Saturday, January 7, 2012


Don't you find the book of Jude fascinating? Here is my favourite part: (ESV) I would love to put verses 20 - 23  or some of it to the same tune as we know for verses 24-25? Anyone who can help, let me know!

Doxology: Now Unto Him (Jude 24-25, as we sing it to teh well known tune.)

Now unto Him, who is able to keep
Able to keep you from falling
And present you faultless
Before the presence of His glory
With exceeding joy
To the only wise God our Saviour
Be glory and majesty
Dominion and power
Both now and forever
Jude 20-23
20 But you, beloved, building yourselves up in your most holy faith and praying in the Holy Spirit, 21 keep yourselves in the love of God, waiting for the mercy of our Lord Jesus Christ that leads to eternal life. 22 And have mercy on those who doubt; 23 save others by snatching them out of the fire; to others show mercy with fear, hating even the garment stained by the flesh.

Your present affliction (James Smith, "The Believer's Companion in Seasons of Affliction and Trouble" 1842) "God is love!" 1 John 4:8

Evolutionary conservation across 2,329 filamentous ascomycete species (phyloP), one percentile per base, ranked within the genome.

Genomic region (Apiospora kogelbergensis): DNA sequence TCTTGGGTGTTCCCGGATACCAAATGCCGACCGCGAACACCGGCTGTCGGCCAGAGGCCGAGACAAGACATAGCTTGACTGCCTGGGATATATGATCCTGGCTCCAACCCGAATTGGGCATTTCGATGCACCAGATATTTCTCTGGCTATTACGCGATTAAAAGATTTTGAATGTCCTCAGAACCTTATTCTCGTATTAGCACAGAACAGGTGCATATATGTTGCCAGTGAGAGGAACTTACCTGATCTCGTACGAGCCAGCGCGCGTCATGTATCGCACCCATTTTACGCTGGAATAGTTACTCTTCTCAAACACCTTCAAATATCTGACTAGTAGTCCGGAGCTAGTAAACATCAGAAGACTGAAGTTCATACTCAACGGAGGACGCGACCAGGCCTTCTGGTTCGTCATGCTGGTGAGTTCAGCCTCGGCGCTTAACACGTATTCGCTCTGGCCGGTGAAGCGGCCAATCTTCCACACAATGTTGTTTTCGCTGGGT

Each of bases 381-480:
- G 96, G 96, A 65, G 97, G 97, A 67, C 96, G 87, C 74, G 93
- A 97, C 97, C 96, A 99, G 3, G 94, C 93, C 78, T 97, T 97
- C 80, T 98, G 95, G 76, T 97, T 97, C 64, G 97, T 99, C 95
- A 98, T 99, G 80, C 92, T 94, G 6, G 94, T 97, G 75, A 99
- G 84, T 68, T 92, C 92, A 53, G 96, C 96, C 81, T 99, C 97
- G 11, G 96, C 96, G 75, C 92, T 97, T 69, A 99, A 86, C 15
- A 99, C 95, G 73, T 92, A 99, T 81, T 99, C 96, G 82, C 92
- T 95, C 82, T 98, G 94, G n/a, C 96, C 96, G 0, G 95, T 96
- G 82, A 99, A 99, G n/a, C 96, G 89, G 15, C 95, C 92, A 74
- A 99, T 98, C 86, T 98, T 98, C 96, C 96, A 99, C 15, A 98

From Grace Gems again!

Believer, the author of your present affliction, is Jehovah (Amos 3:6); it comes at the command of the Lord Almighty, who is excellent in counsel and wonderful in working. But though He afflicts you, His heart is not, and cannot be turned against you--for He has revealed Himself in His Word, as LOVE. He does not merely tell you that He loves you, but that He is LOVE ITSELF--infinite, eternal, unchangeable love! Fury has no place in Him; His anger is turned away from you, by the sacrifice of Jesus.

Your present affliction flows from His love; though occasioned by your sin--or called for by the circumstances in which you are placed. For He does not afflict willingly, nor grieve His redeemed children without cause. But while He puts you to pain, while He lays His rod upon you--He loves you with an inconceivable love! There is nothing but love in His heart toward you! Every affliction is absolutely necessary, and could not be dispensed with. He will never fail you nor forsake you--and therefore He lays His rod upon you. The discipline may be sharp--but the design is truly gracious. He seeks the good of your immortal soul; and designs only your welfare--even your sanctification. He intends to . . .